Dec 042021


I’m going to dispense with an elaborate introduction to this Saturday’s round-up of new and newly discovered songs and videos. I’ll say only that it includes one complete album, one complete EP, and an assortment of tracks from forthcoming releases — and that the music bounces around quite a it, so don’t think you’ll be allowed to lock in to any one stylistic groove.


Five years is a long time between releases, but save for a very short 2019 split, that’s how long it’s been since we’ve had something new from this enormously impressive Philadelphia band. But the ticking clock got re-set yesterday when Coffin Dust released a new album (their third), the name of which is Nightmare Vision.

I didn’t have any kind of advance peak at this diabolical new vision — I didn’t even know it was on the way, even though I now realize the band dribbled out some singles over the last two months — and so I have only a few quick written reactions, having listened to Nightmare Vision only once. But listening to it only once was all I needed to give it two big thumbs up.

The album is introduced by an entrancing instrumental (“REM/Nightmare”), which does sound like a fascinating but frightening sonic dream, and it’s orders of magnitude more interesting than most such intro pieces. Even after that, when Coffin Dust get to the death-thrashing meat of the matter, the album remains fascinating.

The music packs a heavyweight visceral punch, the vocals are as ugly as sin, and the riffing inflicts bouts of vicious butchery, but the melodies and the soloing give the songs a multitude of other exotic and enthralling dimensions. The drumming is relentlessly lights-out, the tempos in constant flux, and the band make room for grooves that are capable of hammering your head into motion, but the elaborate and electrifying guitar leads and solos (and the contributions of what surely sounds like a sax) are equally effective in spinning your head around, if not more so.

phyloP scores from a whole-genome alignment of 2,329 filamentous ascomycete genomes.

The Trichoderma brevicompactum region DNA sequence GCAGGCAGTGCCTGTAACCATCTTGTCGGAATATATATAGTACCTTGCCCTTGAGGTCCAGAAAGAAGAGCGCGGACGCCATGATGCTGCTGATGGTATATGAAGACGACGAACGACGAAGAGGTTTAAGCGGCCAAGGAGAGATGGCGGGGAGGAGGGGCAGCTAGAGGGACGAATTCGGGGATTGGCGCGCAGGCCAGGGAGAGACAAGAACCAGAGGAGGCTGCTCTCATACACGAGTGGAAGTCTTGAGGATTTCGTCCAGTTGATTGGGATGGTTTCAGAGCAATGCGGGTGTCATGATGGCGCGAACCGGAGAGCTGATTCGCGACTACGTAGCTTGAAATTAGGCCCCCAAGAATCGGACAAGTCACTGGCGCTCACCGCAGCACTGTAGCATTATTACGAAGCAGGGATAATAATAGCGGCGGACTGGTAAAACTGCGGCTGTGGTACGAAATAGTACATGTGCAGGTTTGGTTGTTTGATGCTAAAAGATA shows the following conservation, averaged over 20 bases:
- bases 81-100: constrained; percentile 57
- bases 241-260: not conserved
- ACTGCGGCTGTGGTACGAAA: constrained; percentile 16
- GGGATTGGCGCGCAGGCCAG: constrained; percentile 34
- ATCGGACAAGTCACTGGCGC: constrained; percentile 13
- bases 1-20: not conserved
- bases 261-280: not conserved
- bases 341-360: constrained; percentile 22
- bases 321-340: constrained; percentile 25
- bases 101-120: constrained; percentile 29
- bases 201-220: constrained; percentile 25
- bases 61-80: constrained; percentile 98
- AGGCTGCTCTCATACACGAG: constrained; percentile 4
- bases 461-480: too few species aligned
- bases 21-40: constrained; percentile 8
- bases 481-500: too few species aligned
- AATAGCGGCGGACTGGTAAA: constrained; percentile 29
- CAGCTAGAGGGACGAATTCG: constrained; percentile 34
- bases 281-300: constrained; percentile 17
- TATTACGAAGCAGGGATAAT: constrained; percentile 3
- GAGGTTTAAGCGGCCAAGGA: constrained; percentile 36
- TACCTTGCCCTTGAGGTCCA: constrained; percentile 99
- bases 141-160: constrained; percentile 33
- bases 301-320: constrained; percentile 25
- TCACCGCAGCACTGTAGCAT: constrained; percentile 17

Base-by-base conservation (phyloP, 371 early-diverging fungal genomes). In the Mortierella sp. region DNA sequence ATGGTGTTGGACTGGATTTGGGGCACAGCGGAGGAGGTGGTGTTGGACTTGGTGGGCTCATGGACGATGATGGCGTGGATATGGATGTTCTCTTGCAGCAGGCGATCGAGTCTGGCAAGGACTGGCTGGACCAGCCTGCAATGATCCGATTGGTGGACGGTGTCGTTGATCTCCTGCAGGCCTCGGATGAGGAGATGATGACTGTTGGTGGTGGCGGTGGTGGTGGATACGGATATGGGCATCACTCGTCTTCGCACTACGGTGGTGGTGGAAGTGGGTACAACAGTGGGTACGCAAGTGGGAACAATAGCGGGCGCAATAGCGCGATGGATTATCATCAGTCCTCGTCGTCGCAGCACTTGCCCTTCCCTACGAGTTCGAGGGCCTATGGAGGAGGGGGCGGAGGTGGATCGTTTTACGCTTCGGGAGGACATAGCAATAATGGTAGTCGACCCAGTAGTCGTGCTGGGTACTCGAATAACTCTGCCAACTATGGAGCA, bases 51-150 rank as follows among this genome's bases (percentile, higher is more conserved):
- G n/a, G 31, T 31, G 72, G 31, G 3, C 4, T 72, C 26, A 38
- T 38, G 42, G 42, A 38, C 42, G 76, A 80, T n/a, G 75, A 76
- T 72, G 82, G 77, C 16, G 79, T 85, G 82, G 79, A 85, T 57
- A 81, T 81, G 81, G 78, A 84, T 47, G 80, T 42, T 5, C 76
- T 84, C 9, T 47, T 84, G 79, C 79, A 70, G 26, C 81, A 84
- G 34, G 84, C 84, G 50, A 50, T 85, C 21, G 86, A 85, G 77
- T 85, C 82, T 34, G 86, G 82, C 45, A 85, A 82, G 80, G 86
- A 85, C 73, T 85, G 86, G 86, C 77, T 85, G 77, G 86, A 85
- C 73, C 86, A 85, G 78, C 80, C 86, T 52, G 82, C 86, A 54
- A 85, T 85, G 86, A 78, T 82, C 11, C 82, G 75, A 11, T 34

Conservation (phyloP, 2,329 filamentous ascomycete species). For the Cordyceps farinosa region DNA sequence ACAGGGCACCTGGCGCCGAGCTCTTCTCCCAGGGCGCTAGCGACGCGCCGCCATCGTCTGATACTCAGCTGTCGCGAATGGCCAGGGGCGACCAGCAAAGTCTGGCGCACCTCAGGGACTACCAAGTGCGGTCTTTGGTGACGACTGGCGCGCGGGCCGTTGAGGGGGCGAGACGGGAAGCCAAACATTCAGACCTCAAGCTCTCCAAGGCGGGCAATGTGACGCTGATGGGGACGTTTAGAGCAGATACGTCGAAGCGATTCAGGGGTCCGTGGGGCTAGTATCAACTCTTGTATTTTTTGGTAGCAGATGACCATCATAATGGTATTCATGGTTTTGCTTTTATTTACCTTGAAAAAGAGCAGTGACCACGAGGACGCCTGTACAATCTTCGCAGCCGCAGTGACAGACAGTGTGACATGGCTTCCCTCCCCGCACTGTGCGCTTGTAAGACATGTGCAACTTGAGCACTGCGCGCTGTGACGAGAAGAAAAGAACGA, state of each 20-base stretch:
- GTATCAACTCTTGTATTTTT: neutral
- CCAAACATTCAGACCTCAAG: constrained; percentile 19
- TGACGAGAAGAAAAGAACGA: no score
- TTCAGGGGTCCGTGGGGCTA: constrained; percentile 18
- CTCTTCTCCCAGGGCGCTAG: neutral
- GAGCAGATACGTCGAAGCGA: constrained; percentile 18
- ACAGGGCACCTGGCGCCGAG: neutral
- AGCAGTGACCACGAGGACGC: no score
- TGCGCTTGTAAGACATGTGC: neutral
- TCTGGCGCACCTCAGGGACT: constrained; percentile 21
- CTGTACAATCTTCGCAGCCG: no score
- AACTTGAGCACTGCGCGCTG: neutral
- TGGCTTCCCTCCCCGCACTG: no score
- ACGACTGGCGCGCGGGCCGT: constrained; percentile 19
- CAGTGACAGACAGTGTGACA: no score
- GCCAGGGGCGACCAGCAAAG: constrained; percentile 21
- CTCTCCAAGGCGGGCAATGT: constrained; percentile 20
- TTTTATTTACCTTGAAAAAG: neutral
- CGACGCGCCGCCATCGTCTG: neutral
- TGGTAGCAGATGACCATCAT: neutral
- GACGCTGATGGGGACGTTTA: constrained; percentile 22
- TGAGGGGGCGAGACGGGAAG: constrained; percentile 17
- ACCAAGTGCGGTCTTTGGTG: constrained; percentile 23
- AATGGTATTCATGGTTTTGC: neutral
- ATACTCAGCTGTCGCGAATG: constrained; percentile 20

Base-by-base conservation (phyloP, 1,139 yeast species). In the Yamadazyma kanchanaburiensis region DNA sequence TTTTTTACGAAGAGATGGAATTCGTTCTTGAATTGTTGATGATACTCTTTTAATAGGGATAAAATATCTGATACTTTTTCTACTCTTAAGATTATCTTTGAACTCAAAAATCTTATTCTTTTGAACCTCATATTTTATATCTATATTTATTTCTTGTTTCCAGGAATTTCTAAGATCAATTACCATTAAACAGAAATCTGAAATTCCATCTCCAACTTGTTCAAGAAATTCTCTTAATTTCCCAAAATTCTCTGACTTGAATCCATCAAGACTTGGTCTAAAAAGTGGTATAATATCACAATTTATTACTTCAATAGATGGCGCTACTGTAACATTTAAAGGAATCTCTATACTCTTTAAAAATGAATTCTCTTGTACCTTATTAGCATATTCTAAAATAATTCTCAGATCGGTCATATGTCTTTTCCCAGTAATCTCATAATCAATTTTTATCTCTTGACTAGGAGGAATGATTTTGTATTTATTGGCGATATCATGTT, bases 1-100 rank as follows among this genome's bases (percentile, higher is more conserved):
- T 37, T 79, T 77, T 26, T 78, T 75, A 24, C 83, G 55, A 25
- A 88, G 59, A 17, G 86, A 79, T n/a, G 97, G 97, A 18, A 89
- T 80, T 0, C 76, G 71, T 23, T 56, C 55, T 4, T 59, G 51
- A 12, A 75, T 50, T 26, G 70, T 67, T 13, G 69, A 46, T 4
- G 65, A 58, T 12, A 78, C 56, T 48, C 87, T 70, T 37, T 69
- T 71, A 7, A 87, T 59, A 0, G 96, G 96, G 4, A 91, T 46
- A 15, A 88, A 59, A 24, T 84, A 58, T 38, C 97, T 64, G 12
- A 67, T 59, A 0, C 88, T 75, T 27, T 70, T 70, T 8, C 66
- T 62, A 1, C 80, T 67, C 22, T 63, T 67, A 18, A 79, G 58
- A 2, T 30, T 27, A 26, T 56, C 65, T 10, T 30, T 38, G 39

Nightmare Vision is a wild and exhilarating ride (even though it’s tightly executed), one that repeatedly cavorts and careens in displays of sinister and savage ecstasy (with a sprinkling of morbid and macabre slow-downs). Its energy and spirit are highly contagious. I’m extremely eager to spend a lot more time with this one!





You won’t get a smooth segue from Coffin Dust‘s new album to the latest song and video from Ereb Altor, but I did warn you that this collection was going to bounce around a lot. And this bounce won’t come as a surprise if you’re a fan of this epic Viking metal band — you’ll know what’s coming.

What comes is a musical saga, composed of soaring vocals, ringing melodies, plenty of jolting low-end thunder (and visions of a drum kit worthy of Asgard).

I Have the Sky” is the opening track from Ereb Altor‘s new album Vargtimman, which is set for release on January 14th by Hammerheart Records.

Napalm Records:
Napalm USA:






This next selection is not quite as dramatic a bounce as the one between the first two bands in today’s collection. The opening track from Tribeckoning Songs, “Uneducable Child”, itself includes sweeping and soaring melody, as well as old folk-ish accents that resemble the sounds of a hurdy-gurdy or organ, and intense high-flying vocals. But the rhythms have a modern bounce, which make the song a dance track, in addition to whatever else it is.